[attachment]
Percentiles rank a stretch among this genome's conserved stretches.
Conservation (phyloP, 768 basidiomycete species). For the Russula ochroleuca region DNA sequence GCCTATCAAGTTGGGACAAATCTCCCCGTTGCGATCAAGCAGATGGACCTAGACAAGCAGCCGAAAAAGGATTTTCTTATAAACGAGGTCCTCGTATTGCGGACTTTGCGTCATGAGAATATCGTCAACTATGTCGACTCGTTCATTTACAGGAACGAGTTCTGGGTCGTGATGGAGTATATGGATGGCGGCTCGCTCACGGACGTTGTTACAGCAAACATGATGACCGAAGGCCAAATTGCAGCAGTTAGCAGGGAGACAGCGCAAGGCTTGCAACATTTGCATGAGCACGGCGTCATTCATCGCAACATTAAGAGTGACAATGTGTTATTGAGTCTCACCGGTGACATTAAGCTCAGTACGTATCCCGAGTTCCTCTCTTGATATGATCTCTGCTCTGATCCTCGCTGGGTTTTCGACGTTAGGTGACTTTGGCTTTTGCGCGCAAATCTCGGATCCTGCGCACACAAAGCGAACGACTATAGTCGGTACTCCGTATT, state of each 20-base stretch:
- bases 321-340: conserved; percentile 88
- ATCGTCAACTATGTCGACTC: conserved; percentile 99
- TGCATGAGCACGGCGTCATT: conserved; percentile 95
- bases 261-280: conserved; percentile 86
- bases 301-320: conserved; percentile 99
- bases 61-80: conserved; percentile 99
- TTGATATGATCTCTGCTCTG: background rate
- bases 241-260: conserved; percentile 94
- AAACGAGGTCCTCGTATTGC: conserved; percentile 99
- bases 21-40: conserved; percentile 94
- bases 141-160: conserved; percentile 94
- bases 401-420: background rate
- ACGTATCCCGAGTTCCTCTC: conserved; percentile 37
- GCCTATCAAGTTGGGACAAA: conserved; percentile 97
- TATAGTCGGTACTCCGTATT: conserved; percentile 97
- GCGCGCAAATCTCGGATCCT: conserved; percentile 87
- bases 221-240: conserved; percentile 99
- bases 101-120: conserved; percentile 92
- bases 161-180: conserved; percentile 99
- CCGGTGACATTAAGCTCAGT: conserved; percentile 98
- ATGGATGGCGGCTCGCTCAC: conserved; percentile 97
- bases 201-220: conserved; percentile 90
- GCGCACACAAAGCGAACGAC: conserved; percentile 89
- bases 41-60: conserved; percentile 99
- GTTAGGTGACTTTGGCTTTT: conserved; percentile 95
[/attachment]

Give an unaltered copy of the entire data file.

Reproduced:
Percentiles rank a stretch among this genome's conserved stretches.
Conservation (phyloP, 768 basidiomycete species). For the Russula ochroleuca region DNA sequence GCCTATCAAGTTGGGACAAATCTCCCCGTTGCGATCAAGCAGATGGACCTAGACAAGCAGCCGAAAAAGGATTTTCTTATAAACGAGGTCCTCGTATTGCGGACTTTGCGTCATGAGAATATCGTCAACTATGTCGACTCGTTCATTTACAGGAACGAGTTCTGGGTCGTGATGGAGTATATGGATGGCGGCTCGCTCACGGACGTTGTTACAGCAAACATGATGACCGAAGGCCAAATTGCAGCAGTTAGCAGGGAGACAGCGCAAGGCTTGCAACATTTGCATGAGCACGGCGTCATTCATCGCAACATTAAGAGTGACAATGTGTTATTGAGTCTCACCGGTGACATTAAGCTCAGTACGTATCCCGAGTTCCTCTCTTGATATGATCTCTGCTCTGATCCTCGCTGGGTTTTCGACGTTAGGTGACTTTGGCTTTTGCGCGCAAATCTCGGATCCTGCGCACACAAAGCGAACGACTATAGTCGGTACTCCGTATT, state of each 20-base stretch:
- bases 321-340: conserved; percentile 88
- ATCGTCAACTATGTCGACTC: conserved; percentile 99
- TGCATGAGCACGGCGTCATT: conserved; percentile 95
- bases 261-280: conserved; percentile 86
- bases 301-320: conserved; percentile 99
- bases 61-80: conserved; percentile 99
- TTGATATGATCTCTGCTCTG: background rate
- bases 241-260: conserved; percentile 94
- AAACGAGGTCCTCGTATTGC: conserved; percentile 99
- bases 21-40: conserved; percentile 94
- bases 141-160: conserved; percentile 94
- bases 401-420: background rate
- ACGTATCCCGAGTTCCTCTC: conserved; percentile 37
- GCCTATCAAGTTGGGACAAA: conserved; percentile 97
- TATAGTCGGTACTCCGTATT: conserved; percentile 97
- GCGCGCAAATCTCGGATCCT: conserved; percentile 87
- bases 221-240: conserved; percentile 99
- bases 101-120: conserved; percentile 92
- bases 161-180: conserved; percentile 99
- CCGGTGACATTAAGCTCAGT: conserved; percentile 98
- ATGGATGGCGGCTCGCTCAC: conserved; percentile 97
- bases 201-220: conserved; percentile 90
- GCGCACACAAAGCGAACGAC: conserved; percentile 89
- bases 41-60: conserved; percentile 99
- GTTAGGTGACTTTGGCTTTT: conserved; percentile 95